• I threw up several times. Probably throwing up the Tums since I hadn't had anything else. 
  • The on-call OB came to check on me and, when she noticed I was in pain she asked why I hadn’t asked for an Epidural? Well, because I didn’t know it was time to ask for an epidural. The contractions and level of pain had increased so gradually that it wasn’t obvious to me that I should be asking for an Epidural. I don’t know how else to explain that.
  • I had the shakes really bad before I got the Epidural. I think those calmed down after. At least I don’t remember them after. 
The next part of the process that I remember clearly was when I was starting to feel the pain from the contractions again. They were going to give me another dose of the Epidural but they realized then that I was at 10 and started preparing for me to deliver instead. Since they wanted me to feel the contractions (so I would know when to push) I didn't get more Epidural. 

I pushed for the next 3 hours. From 9 pm to 12 am. Pushed for about 30 seconds and then rested for 30 seconds. Rinse and repeat. For 3 hours. I threw up a few more times. The baby was crowning but that was it. That kid was not budging. 

I have to say, my L&D nurses were fantastic. There were 3 of them there with me. One down between my legs who seemed to be running the show (you know, other than ME). She was particularly nurturing and encouraging and I wish I could remember her name. There was another one up by my head who kept helping me sit up, rubbing my back, encouraging me, wiping my brow, etc. There was another nurse floating around supporting those two. 

My husband was on the other side of me and he was incredibly encouraging and supportive. I don't think I cursed at him even once.

3 hours. Pushing non-stop. No progress. I became incredibly worn out. 

They decided to let me rest and asked the OB to come check on me. She had been delivering another baby so I hadn’t seen her much. When she came and examined me she gave me less than a 10% chance of delivering naturally and recommended a c-section.

I was exhausted. I just wanted him to be born already. Please, please, just make it be done and put him in my arms already. 

I consulted with my mom and my husband. They were worried about me. They were worried about the baby. It was so easy to just trust the doctor and say, “ok.”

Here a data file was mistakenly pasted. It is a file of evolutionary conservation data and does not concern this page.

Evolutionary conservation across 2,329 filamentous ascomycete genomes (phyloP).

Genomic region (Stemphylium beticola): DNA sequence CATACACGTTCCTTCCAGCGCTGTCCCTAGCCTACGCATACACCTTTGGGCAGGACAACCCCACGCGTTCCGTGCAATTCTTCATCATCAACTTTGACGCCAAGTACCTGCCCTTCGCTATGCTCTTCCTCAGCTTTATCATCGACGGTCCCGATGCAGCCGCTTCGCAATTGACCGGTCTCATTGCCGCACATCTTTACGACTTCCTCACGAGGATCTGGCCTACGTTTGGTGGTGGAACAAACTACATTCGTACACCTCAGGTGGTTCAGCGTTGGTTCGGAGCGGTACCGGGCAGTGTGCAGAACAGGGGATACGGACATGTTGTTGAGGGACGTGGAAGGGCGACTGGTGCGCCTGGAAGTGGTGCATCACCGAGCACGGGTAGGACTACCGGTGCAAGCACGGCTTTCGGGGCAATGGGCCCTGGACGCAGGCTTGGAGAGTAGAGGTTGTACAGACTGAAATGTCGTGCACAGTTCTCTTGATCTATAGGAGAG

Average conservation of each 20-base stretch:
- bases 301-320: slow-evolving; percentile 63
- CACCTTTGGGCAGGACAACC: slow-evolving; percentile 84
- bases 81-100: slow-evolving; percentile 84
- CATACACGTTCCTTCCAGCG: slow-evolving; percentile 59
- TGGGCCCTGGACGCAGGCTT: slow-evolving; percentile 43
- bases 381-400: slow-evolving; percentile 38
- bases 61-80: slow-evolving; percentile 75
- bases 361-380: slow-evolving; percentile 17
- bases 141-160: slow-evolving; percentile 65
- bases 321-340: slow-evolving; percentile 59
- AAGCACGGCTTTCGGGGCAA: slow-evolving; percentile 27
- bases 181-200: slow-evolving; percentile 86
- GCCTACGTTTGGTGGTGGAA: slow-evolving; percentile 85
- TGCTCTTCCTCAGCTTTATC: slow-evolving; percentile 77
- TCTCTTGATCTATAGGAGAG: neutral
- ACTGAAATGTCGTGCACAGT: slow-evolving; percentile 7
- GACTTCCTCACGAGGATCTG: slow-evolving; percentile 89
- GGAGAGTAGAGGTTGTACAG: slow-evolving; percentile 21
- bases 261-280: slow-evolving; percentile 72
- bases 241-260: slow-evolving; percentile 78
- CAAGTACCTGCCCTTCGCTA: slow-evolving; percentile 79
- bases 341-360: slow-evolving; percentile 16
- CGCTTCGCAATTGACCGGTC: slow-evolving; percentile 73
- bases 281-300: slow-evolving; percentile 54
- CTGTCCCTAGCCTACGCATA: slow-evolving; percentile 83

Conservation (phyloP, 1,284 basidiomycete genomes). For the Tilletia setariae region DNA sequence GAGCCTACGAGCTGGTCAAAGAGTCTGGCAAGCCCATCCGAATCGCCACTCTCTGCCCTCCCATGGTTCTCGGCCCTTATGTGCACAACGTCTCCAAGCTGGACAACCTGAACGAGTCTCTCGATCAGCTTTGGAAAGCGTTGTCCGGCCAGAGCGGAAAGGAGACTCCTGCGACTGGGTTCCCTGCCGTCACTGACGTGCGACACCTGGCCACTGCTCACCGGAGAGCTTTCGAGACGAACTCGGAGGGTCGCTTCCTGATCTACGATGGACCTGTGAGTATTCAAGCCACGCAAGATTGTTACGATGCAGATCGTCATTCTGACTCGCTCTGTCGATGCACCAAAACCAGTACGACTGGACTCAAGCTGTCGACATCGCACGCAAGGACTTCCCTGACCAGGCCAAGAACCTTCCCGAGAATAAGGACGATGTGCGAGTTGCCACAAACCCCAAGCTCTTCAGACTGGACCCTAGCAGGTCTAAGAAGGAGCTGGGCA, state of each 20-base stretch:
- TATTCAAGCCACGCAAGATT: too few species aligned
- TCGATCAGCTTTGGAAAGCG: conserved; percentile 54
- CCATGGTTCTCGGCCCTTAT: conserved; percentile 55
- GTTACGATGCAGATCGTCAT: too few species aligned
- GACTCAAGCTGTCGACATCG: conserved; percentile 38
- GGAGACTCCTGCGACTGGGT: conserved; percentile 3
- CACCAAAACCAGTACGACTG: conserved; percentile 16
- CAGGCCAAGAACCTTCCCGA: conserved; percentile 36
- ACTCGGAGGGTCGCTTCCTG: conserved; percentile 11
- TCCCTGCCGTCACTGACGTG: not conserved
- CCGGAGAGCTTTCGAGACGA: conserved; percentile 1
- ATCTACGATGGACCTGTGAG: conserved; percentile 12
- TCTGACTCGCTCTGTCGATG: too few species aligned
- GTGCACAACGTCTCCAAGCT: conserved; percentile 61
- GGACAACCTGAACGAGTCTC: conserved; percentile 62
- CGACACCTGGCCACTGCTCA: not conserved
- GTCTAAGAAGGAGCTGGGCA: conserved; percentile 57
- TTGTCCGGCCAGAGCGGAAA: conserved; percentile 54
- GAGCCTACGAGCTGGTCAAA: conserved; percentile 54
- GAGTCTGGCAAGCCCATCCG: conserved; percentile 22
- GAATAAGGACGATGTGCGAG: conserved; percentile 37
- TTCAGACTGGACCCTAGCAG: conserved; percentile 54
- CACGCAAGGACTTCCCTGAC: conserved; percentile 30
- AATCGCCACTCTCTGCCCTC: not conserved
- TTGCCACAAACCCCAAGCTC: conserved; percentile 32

I don’t want to regret the decisions I made then but I can’t help but think that I should have questioned that decision more. I should have asked if they knew WHY he was stuck and wasn’t there anything else that could be done? Was he in jeopardy or should we wait it out a bit more? I didn’t know enough to ask the right questions. And did I mention I was exhausted? We were 16 hours in since my water had broken and I think about 11 hours in from when the contractions had become painful.

I got more Epidural. Around 1 am April 29, 2002 I was wheeled into surgery. At 1:47 am this happened:

I had a perfect, beautiful baby boy. He was gorgeous. I cried and told him he was beautiful for the brief second they held him next to my head. I was happily exhausted and relieved. He looked just like a miniature man.

Then they took him away from me so they could sew me up. My husband left me too and I felt tired and alone and a little disconnected to what was happening around me. 

My husband washed him and fed him a bottle – because they needed to feed him, apparently, and I was in recovery and I couldn't breastfeed him yet, they said. I don’t know. I was annoyed they gave him a bottle, for sure, but I didn't have it in me to throw a hissy fit after the fact.

I was wheeled back to my room and had uncontrollable shakes for a long time. They kept piling warm blankets on me. Finally they brought my little angel in and I was able to breastfeed him for the first time. He latched on great and drank like a champ.